In 1983, Sonny assumed the pseudonym Peter Emmett for an MCA project called “The Peter Emmett Story”.Intended as a comeback vehicle for Geraci, he was backed in the studio by Donnie Iris’s band, The Cruisers. A band called North Coast, pictured on the album sleeve, was put together after the recording had been made with The Cruisers. The band played shows in the Cleveland/Akron area before disbanding a few years later. In 2002, he filled in for his friend Rob Grill as lead vocalist for The Grass Roots and became an honorary member of the band.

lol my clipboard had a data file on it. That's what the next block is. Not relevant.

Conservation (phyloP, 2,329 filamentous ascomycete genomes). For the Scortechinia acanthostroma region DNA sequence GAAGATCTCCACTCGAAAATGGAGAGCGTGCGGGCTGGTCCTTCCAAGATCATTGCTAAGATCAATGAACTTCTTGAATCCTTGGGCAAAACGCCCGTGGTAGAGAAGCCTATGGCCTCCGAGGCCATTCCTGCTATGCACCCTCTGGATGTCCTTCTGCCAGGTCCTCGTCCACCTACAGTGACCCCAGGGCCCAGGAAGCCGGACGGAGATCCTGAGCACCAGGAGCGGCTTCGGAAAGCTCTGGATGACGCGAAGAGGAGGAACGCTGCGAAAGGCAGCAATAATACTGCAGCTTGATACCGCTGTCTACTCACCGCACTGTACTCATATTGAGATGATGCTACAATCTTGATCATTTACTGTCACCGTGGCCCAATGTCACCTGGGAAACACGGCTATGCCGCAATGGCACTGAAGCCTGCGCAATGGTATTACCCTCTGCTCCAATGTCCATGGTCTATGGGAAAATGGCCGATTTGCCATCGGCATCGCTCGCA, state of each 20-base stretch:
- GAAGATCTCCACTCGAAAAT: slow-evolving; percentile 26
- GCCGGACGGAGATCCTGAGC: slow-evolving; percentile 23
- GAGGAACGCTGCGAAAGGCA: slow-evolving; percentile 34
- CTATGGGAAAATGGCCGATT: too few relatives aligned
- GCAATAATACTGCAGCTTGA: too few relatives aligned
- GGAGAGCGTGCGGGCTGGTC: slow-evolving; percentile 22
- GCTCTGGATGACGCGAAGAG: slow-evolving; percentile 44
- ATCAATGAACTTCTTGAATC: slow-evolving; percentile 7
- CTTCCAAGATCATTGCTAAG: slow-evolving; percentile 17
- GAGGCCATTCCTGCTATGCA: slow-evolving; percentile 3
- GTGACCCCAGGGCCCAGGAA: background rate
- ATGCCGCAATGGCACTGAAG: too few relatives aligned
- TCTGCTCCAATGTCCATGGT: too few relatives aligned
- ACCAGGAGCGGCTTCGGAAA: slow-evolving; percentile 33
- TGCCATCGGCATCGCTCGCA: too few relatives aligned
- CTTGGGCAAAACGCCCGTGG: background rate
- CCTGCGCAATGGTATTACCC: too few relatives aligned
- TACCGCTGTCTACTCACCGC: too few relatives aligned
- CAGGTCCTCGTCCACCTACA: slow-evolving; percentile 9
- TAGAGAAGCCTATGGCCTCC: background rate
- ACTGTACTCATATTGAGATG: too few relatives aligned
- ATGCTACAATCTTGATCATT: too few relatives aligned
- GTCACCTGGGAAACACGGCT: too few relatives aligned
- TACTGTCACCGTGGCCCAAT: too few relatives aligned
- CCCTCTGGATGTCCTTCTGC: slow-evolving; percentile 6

After 25 years away from the music industry, Geraci started to perform again and in 2007 toured under the name “Sonny Geraci and The Outsiders”. In April 2012, Geraci suffered a brain aneurysm (specifically, a cerebral arteriovenous malformation), requiring intensive care.
On November 15–16, 2013, a benefit concert for Geraci was held at the Z-Plex at Stringz ‘N Wingz in Streetsboro, Ohio. The benefit concert featured several musicians and groups including The Rip Chords, Dennis Tufano, Gary Lewis, Frank Stallone, Gary DeCarlo, Joey Molland, Terry Sylvester, Billy Joe Royal, Ron Dante, Pat Upton, Jim Gold, The Shadows of Knight, The Michael Weber Show, Johnny Farina, The Vogues and the 1910 Fruitgum Company.
Geraci died on February 5, 2017, at the age of 70